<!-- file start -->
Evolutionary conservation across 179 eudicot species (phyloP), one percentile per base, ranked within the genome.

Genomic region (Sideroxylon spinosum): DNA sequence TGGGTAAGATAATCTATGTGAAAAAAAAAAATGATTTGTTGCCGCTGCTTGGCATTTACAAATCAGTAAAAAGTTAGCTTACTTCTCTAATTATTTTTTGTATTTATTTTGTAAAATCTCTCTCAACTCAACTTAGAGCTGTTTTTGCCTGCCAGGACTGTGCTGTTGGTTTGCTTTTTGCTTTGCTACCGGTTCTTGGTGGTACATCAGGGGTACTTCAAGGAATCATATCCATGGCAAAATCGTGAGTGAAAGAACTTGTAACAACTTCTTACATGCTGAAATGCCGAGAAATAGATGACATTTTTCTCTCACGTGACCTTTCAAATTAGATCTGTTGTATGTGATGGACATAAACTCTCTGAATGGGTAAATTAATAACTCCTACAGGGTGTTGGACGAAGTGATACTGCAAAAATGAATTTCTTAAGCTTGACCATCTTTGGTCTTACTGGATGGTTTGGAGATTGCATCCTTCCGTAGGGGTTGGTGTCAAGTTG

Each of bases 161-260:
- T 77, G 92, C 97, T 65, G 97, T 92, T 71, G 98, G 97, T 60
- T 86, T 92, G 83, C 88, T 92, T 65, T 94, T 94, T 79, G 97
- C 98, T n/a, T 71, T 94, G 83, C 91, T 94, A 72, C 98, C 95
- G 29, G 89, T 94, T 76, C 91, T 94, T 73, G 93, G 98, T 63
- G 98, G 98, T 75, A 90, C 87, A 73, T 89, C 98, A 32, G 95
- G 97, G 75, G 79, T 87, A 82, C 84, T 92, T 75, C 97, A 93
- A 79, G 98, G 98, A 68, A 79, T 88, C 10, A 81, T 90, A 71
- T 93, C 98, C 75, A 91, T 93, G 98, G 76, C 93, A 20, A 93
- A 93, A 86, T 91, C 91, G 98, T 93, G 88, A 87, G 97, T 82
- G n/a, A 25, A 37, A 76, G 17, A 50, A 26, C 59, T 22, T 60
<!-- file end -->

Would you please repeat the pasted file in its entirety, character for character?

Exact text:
Evolutionary conservation across 179 eudicot species (phyloP), one percentile per base, ranked within the genome.

Genomic region (Sideroxylon spinosum): DNA sequence TGGGTAAGATAATCTATGTGAAAAAAAAAAATGATTTGTTGCCGCTGCTTGGCATTTACAAATCAGTAAAAAGTTAGCTTACTTCTCTAATTATTTTTTGTATTTATTTTGTAAAATCTCTCTCAACTCAACTTAGAGCTGTTTTTGCCTGCCAGGACTGTGCTGTTGGTTTGCTTTTTGCTTTGCTACCGGTTCTTGGTGGTACATCAGGGGTACTTCAAGGAATCATATCCATGGCAAAATCGTGAGTGAAAGAACTTGTAACAACTTCTTACATGCTGAAATGCCGAGAAATAGATGACATTTTTCTCTCACGTGACCTTTCAAATTAGATCTGTTGTATGTGATGGACATAAACTCTCTGAATGGGTAAATTAATAACTCCTACAGGGTGTTGGACGAAGTGATACTGCAAAAATGAATTTCTTAAGCTTGACCATCTTTGGTCTTACTGGATGGTTTGGAGATTGCATCCTTCCGTAGGGGTTGGTGTCAAGTTG

Each of bases 161-260:
- T 77, G 92, C 97, T 65, G 97, T 92, T 71, G 98, G 97, T 60
- T 86, T 92, G 83, C 88, T 92, T 65, T 94, T 94, T 79, G 97
- C 98, T n/a, T 71, T 94, G 83, C 91, T 94, A 72, C 98, C 95
- G 29, G 89, T 94, T 76, C 91, T 94, T 73, G 93, G 98, T 63
- G 98, G 98, T 75, A 90, C 87, A 73, T 89, C 98, A 32, G 95
- G 97, G 75, G 79, T 87, A 82, C 84, T 92, T 75, C 97, A 93
- A 79, G 98, G 98, A 68, A 79, T 88, C 10, A 81, T 90, A 71
- T 93, C 98, C 75, A 91, T 93, G 98, G 76, C 93, A 20, A 93
- A 93, A 86, T 91, C 91, G 98, T 93, G 88, A 87, G 97, T 82
- G n/a, A 25, A 37, A 76, G 17, A 50, A 26, C 59, T 22, T 60